The downtown Morgan Hill pop-up park, which has been delighting local children for seven years with giant foam building blocks, chalkboard-covered walls, climbing structures and other interactive elements, has been dismantled to make way for a new mixed-use development.
But the Pop-Up Park at Second Street and Monterey Road, which has just been moved from its second location since its founding in 2015, will live on, albeit in parts of other Morgan Hill parks and sites, according to staff at the city. The interactive Pop-Up Park amenities that have attracted so many visitors over the years will be moved to new parks in and around downtown Morgan Hill, such as Railroad Park, Third Street Creek Park, Nob Hill Trail Park or the Magical Bridge Playground.
“We are thrilled to see how much the pop-up park has brought to the community,” said Deputy City Manager Edith Ramirez. “We would like to express our deepest gratitude to owner Dan McCranie for hosting the park on his site, and to the many artists, businesses and community members who helped create and nurture this community space that provided a fun and safe space. environment for our families over the past seven years.
This is the second time the Pop-Up Park has had to move due to a new private real estate development. This time, McCranie is preparing to develop the new Edes Art Gallery, a two-story, 6,600 square foot mixed-use commercial project that includes an art gallery, wine bar and cafe on the Pop-Up Park property. , according to city staff. McCranie allowed the city to use the Second Street and Monterey Road site for the temporary park for several years while he designed the project and obtained permits.
The first version of the city’s Pop-Up Park opened in 2015 at the corner of Third Street and Monterey Road, the former site of Simple Beverages and where Opa! the restaurant is now. The park began as “Bike Hub Park” and was filled with temporary artwork created by local and regional artists, including the Big Blue Chair built by City Council member John McKay and a giant mural by San Martin artist Lina Velasquez.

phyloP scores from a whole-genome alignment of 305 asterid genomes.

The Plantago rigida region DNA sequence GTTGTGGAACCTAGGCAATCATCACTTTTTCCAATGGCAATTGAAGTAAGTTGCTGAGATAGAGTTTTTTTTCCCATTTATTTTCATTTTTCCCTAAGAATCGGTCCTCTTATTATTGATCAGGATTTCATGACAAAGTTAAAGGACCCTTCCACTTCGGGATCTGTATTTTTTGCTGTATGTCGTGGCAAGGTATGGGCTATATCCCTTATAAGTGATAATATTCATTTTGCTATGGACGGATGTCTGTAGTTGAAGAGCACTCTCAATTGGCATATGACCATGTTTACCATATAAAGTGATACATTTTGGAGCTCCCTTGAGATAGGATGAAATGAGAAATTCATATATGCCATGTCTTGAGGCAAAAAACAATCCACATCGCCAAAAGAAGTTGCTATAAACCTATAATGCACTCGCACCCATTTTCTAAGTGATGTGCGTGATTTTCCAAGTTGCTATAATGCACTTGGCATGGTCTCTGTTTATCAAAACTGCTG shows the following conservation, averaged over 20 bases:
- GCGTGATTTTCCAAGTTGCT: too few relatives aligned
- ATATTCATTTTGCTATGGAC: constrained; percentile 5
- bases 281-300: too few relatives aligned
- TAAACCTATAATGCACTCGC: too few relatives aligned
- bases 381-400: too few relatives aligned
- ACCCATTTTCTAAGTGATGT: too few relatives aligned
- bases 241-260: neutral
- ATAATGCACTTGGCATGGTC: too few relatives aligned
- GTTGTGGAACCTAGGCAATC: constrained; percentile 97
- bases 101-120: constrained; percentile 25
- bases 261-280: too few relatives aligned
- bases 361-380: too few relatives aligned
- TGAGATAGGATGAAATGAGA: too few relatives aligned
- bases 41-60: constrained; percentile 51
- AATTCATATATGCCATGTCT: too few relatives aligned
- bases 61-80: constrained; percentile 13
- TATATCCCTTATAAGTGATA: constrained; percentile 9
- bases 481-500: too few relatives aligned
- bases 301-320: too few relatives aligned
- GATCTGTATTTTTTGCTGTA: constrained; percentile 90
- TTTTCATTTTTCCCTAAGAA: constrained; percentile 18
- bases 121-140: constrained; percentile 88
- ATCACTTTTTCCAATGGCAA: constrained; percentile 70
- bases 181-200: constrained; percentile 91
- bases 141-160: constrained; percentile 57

The park also featured handcrafted chairs and benches by Walnut Creek artist Colin Selig, as well as a built-in tool rack and water station for riders.
“The Pop-Up Park has created a canvas for the community to showcase art and celebrate its vision of a bike-friendly community,” reads a press release from the Town of Morgan Hill.
The Pop-Up Park moved onto McCranie’s property in 2016, to make way for the development of Opa!, Mo’s, and other restaurants at the Third Street intersection. The new site included most of the features of the original location, as well as two outdoor pianos.
Second Street’s Pop-Up Park has also become the venue for many outdoor classes and events, particularly after the onset of the Covid-19 pandemic, when many public activities were banned indoors.
Construction of the Edes Art Gallery is expected to begin by the end of June, according to city staff. The building is designed by architectural firm KTGY and consists of two open levels for art exhibitions and classes, as well as a wine bar and cafe.
The space will showcase a variety of artworks, including canvases, prints, jewelry, pottery and glass, the city’s press release said.
McCranie also owns the Ladera Grill restaurant on Monterey Road at Third Street. He also owns the Colibri Art Gallery on Monterey Road in downtown Morgan Hill.
“Dan McCranie is a trailblazer (who) elevates the arts and culture experience at Morgan Hill,” Ramirez said. “We are fortunate for his vision, his commitment and his passion for the arts.”